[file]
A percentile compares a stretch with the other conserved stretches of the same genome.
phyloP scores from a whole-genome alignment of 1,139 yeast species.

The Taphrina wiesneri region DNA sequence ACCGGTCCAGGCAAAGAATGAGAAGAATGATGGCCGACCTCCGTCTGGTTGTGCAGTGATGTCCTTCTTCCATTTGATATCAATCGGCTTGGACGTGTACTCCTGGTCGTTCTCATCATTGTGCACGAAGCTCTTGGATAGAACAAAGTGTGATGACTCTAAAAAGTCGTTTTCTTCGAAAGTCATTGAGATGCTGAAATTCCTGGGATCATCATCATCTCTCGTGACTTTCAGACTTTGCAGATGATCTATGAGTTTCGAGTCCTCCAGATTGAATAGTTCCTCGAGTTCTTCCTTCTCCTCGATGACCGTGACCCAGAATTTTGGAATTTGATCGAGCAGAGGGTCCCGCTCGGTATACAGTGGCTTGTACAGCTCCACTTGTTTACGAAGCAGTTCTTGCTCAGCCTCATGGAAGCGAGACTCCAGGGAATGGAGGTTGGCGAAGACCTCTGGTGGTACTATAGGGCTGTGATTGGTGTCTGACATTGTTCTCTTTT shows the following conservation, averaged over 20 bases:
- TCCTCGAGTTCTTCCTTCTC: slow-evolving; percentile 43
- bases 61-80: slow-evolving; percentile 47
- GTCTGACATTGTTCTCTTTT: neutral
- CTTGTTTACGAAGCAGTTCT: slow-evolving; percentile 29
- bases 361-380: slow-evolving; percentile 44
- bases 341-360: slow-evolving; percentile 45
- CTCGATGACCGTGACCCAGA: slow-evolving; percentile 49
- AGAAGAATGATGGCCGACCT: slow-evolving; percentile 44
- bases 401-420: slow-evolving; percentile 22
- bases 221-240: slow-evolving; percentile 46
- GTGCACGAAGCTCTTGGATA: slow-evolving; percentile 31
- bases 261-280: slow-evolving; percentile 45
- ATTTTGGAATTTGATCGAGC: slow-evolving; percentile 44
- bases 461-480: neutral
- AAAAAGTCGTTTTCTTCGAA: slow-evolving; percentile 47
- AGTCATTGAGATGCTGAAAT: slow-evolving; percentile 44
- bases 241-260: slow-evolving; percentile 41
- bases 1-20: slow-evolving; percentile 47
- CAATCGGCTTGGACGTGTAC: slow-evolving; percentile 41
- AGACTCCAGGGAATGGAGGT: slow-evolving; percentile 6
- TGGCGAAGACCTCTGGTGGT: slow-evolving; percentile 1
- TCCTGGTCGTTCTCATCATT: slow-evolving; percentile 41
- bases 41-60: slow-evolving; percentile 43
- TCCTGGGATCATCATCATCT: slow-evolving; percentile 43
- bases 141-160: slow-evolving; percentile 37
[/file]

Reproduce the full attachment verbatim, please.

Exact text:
A percentile compares a stretch with the other conserved stretches of the same genome.
phyloP scores from a whole-genome alignment of 1,139 yeast species.

The Taphrina wiesneri region DNA sequence ACCGGTCCAGGCAAAGAATGAGAAGAATGATGGCCGACCTCCGTCTGGTTGTGCAGTGATGTCCTTCTTCCATTTGATATCAATCGGCTTGGACGTGTACTCCTGGTCGTTCTCATCATTGTGCACGAAGCTCTTGGATAGAACAAAGTGTGATGACTCTAAAAAGTCGTTTTCTTCGAAAGTCATTGAGATGCTGAAATTCCTGGGATCATCATCATCTCTCGTGACTTTCAGACTTTGCAGATGATCTATGAGTTTCGAGTCCTCCAGATTGAATAGTTCCTCGAGTTCTTCCTTCTCCTCGATGACCGTGACCCAGAATTTTGGAATTTGATCGAGCAGAGGGTCCCGCTCGGTATACAGTGGCTTGTACAGCTCCACTTGTTTACGAAGCAGTTCTTGCTCAGCCTCATGGAAGCGAGACTCCAGGGAATGGAGGTTGGCGAAGACCTCTGGTGGTACTATAGGGCTGTGATTGGTGTCTGACATTGTTCTCTTTT shows the following conservation, averaged over 20 bases:
- TCCTCGAGTTCTTCCTTCTC: slow-evolving; percentile 43
- bases 61-80: slow-evolving; percentile 47
- GTCTGACATTGTTCTCTTTT: neutral
- CTTGTTTACGAAGCAGTTCT: slow-evolving; percentile 29
- bases 361-380: slow-evolving; percentile 44
- bases 341-360: slow-evolving; percentile 45
- CTCGATGACCGTGACCCAGA: slow-evolving; percentile 49
- AGAAGAATGATGGCCGACCT: slow-evolving; percentile 44
- bases 401-420: slow-evolving; percentile 22
- bases 221-240: slow-evolving; percentile 46
- GTGCACGAAGCTCTTGGATA: slow-evolving; percentile 31
- bases 261-280: slow-evolving; percentile 45
- ATTTTGGAATTTGATCGAGC: slow-evolving; percentile 44
- bases 461-480: neutral
- AAAAAGTCGTTTTCTTCGAA: slow-evolving; percentile 47
- AGTCATTGAGATGCTGAAAT: slow-evolving; percentile 44
- bases 241-260: slow-evolving; percentile 41
- bases 1-20: slow-evolving; percentile 47
- CAATCGGCTTGGACGTGTAC: slow-evolving; percentile 41
- AGACTCCAGGGAATGGAGGT: slow-evolving; percentile 6
- TGGCGAAGACCTCTGGTGGT: slow-evolving; percentile 1
- TCCTGGTCGTTCTCATCATT: slow-evolving; percentile 41
- bases 41-60: slow-evolving; percentile 43
- TCCTGGGATCATCATCATCT: slow-evolving; percentile 43
- bases 141-160: slow-evolving; percentile 37